Bandwidth alone isn't enough to ensure that a DSO can accurately capture a high-frequency signal. The goal of a DSO design is to have a maximally flat envelope delay (MFED). A frequency response of this type exhibits excellent pulse fidelity with minimum overshoot and ringing. Because a DSO or DPO is comprised of real amplifiers, attenuators, analog-to-digital converters (ADCs), and interconnections, the MFED response is a goal that can only be approached. Pulse fidelity varies considerably based on the model and manufacturer.
The sampling rate denotes how many samples per second the ADCs—and, therefore, the DSO—can acquire. Maximum sampling rates are usually specified in megasamples per second (Msamples/s). The faster the DSO can sample, the more accurately it can represent fine details in a fast signal. If the user needs to view slowly changing signals over long periods of time, the minimum sampling rate may also be important.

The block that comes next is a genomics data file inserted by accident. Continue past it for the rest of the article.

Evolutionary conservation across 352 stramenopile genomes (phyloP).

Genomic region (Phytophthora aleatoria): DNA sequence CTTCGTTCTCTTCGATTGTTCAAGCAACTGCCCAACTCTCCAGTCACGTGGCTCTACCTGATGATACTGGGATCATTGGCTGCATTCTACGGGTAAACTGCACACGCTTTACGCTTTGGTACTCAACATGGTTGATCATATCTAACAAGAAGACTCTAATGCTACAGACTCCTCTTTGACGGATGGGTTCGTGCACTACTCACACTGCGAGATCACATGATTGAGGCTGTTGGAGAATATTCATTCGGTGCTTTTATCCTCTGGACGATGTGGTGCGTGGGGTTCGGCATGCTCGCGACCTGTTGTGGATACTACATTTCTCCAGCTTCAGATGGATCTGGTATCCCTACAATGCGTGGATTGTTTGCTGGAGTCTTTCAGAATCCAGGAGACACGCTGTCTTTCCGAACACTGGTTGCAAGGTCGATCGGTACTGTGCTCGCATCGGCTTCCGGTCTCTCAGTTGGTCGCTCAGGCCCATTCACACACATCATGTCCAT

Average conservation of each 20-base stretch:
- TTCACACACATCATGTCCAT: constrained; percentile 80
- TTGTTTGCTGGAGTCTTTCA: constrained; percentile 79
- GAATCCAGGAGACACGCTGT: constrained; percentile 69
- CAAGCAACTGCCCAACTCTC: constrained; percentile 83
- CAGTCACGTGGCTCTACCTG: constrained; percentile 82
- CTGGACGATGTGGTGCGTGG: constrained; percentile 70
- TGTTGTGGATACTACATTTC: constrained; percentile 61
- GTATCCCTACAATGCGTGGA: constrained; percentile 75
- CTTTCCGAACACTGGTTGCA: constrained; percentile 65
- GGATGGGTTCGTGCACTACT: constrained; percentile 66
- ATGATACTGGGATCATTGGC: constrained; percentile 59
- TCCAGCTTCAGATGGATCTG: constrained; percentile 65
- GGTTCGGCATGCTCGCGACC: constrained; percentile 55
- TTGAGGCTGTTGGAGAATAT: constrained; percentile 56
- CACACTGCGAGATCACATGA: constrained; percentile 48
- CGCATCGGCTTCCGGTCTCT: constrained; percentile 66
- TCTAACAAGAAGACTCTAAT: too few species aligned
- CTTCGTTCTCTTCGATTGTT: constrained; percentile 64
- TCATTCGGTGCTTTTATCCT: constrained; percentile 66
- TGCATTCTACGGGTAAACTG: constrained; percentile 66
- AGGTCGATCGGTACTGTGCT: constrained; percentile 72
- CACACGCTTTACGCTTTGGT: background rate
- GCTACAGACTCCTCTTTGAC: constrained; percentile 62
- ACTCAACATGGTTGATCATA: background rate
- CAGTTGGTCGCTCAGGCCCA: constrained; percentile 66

The record length of a DSO denotes how many waveform points the instrument can acquire for one waveform record. Some DSOs let the user adjust the record length. The maximum record length depends on the amount of memory in the DSO and its ability to combine memory length from unused channels. Because the DSO can only store a finite number of waveform points, there's a tradeoff between record detail and record length. A user can acquire either a detailed picture of a signal for a short period of time (the DSO "fills up" on waveform points quickly), or a less detailed picture for a longer period of time. Some DSOs make it possible for the user to add more memory to increase the record length for special applications.